When your marriage unexpectedly ends, you lose the dreams that you had for your future. You know that the divorce will kill the years of holiday traditions that you anticipated, the summer vacations that you imagined and the retirement dreams that you talked about in your room when you lay on your pillows in the dark.
It’s not the loss of my future that I mourn approximately 18 days from the day that my husband told me that he no longer wanted to be married to me. Futures are made of ethereal stuff that is easy to blow away with one breath and rebuild out of equally fragile materials later. But in addition to losing my future, I have also lost my past. I felt it crumble away when I heard the words, “Twelve years ago I married my best friend, and I hoped that one day I would fall in love with her.”
I wish I could go back in time and find a turning point, the point at which I could say, “This is when everything went wrong.” Ironically, I wish that I’d had a role in doing something wrong. If I had, I could take some responsibility for the failure of my marriage. With responsibility there is power, and a feeling of some control. Instead, I discovered that nothing I assumed to be true was ever true, and that the wrong turns were taken even before my marriage began. My future was taken away, and then the past as I thought it existed was obliterated. I had no power to stop it from happening.
Deceptions of this magnitude are not black and white. I can understand that in some ways it was not entirely intentional. Within that choice to deceive me was a large element of self-deception, and when I am feeling more charitable, I can almost find myself feeling that someday I can forgive and move forward while having a civil relationship with my ex-husband. However, I know that the lying was, at least part of the time, self-serving, premeditated and intentional. At times, it was done with the arguably noble intent to keep from hurting me or our children. At other times, it was done out of cowardice and fear, and it was motivated by self-preservation above all else.
In many ways, his torment has ended. Mine has only begun. I’ve accepted that I am not having a nightmare, and that this newfound Mordor-like landscape is actually my new life. On some days, I wake up wishing that I were dead. I don’t know how I’m going to summon the will to get out of bed. Fortunately, when I don’t see many reasons for living for myself, I choose to live for my kids, even if living is not much more than making the choice to get up and fix their breakfast.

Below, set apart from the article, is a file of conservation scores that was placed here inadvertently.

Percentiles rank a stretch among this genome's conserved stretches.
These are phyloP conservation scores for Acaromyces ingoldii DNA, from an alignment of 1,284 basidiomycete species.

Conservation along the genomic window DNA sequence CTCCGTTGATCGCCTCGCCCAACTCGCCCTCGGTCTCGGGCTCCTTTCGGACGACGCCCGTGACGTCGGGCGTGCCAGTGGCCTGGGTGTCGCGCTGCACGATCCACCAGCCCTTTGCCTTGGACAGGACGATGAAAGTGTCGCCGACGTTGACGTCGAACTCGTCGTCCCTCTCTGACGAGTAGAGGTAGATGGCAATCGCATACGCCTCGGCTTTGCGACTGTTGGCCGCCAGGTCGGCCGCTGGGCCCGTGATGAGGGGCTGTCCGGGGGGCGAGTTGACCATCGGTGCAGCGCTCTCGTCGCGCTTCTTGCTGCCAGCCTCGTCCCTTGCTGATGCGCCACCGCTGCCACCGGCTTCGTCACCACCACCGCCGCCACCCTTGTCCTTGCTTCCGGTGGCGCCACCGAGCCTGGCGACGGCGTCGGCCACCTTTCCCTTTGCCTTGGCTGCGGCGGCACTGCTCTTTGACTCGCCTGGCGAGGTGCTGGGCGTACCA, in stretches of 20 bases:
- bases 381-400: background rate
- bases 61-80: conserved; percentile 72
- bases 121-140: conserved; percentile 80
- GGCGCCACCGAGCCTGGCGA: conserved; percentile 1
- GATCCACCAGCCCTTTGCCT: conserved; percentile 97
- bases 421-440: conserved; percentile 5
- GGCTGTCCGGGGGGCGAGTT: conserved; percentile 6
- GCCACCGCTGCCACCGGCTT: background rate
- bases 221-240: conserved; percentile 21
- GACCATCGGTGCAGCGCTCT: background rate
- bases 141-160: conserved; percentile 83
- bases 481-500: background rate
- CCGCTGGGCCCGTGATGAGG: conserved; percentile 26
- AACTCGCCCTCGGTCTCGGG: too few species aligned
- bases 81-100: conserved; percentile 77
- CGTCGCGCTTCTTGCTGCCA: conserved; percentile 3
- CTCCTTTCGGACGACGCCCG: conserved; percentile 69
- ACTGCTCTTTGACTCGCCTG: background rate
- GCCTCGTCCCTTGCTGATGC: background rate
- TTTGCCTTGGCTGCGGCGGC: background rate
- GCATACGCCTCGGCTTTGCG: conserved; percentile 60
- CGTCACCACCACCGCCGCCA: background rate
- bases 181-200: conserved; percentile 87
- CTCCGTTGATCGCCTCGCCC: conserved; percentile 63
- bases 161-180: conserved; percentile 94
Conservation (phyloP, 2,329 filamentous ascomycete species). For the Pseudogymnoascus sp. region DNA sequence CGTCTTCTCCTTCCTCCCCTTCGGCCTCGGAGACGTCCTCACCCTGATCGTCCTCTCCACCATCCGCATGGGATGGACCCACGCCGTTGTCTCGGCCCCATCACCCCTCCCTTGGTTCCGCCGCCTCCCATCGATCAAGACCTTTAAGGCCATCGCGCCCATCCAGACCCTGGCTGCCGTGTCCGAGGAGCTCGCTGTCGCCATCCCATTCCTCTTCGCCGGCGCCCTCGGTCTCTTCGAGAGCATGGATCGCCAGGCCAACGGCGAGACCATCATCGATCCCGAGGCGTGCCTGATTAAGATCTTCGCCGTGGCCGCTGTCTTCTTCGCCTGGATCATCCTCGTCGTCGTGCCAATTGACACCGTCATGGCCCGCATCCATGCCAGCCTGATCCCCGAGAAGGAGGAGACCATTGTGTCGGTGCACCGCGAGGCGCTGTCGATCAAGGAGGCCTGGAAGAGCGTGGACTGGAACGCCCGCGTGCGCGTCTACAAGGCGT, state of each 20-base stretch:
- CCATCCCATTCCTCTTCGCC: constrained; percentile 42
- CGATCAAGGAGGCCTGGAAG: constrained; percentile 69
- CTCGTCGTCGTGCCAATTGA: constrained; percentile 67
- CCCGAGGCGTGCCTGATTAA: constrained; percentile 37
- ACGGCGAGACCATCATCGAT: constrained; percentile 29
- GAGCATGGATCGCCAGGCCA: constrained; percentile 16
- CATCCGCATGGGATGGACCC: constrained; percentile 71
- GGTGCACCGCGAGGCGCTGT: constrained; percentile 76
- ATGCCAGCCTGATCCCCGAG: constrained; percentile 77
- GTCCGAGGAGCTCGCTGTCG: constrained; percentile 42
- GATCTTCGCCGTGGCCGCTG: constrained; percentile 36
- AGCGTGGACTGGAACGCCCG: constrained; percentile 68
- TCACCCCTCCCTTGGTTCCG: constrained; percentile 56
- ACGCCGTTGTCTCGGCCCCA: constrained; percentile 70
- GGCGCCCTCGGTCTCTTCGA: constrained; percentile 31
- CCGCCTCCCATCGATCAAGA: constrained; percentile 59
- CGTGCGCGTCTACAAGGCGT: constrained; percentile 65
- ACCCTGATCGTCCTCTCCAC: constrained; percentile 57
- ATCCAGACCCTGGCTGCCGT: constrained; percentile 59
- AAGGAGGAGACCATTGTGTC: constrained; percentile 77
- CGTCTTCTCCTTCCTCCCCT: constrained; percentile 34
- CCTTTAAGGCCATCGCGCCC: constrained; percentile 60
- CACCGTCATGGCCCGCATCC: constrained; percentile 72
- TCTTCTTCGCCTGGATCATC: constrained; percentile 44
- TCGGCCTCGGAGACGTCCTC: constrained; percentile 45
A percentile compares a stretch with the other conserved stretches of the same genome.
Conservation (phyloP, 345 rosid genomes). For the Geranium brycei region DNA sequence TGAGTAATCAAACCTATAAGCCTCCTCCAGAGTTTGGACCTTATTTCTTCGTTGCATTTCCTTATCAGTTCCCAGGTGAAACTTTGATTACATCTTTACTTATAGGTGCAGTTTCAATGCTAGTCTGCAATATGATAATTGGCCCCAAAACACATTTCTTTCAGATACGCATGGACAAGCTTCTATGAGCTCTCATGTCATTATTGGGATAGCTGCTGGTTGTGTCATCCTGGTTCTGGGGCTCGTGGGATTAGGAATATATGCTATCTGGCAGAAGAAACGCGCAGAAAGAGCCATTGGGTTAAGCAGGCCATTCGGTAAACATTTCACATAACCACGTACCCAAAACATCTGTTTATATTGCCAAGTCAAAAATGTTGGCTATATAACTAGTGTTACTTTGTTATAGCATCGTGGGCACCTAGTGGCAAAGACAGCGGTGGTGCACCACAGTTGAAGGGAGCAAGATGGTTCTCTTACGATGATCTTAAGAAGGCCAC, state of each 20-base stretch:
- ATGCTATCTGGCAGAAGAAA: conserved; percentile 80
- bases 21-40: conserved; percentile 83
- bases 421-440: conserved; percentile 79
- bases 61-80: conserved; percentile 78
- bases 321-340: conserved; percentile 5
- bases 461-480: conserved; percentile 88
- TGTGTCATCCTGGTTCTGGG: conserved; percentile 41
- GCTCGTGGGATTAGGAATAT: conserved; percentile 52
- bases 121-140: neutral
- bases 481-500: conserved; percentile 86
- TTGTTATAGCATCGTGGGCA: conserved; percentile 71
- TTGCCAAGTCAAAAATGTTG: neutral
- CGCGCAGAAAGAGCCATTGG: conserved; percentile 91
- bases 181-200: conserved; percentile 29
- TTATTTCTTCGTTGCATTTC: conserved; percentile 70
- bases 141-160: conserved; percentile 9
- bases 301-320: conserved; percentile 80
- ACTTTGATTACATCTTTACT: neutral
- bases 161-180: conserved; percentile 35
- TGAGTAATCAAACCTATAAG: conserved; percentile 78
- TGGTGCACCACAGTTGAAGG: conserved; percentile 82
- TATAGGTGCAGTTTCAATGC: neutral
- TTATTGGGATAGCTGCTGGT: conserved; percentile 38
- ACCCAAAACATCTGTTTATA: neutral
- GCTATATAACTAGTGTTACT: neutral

At other times, I am consumed by rage. I’m angry because the man who led me to believe that he was the love of my life was nothing more than a fabrication, and I’m even more angry that I will never have the power to exact justice. You see, it’s easy to congratulate the person who has broken out of his prison and accepted himself as he was born to be. Many will applaud his newfound courage and express compassion for his years of self-denial, and I think, to some extent, they should. He deserves support as he navigates his new way of being.
But what deserves equal acknowledgement is that his choice to construct a fraudulent life for so many years, and then to desert that life brutally and without warning, has left behind unspeakable collateral damage. I do accept responsibility for the conscious decision that I made to give my trust against what perhaps should have been my better judgment. Trustworthy men have been few in my life. I thought I had outwitted history and that I would never repeat my parents’ mistakes. Unfortunately, in this game of roulette, I played black when I should have played red. And now, the time has come to pay the house for that choice.
I know that someday this will look survivable. With the past irrevocably destroyed, and the future impossible to see, I focus my attention on the present. My job for the months ahead is to get up even when I don’t want to, to work although I have no motivation and to figure out what will constitute my new life by doing the next thing at hand. That, and to eventually, in some way, find the capacity to forgive. Not for his sake, but for my own.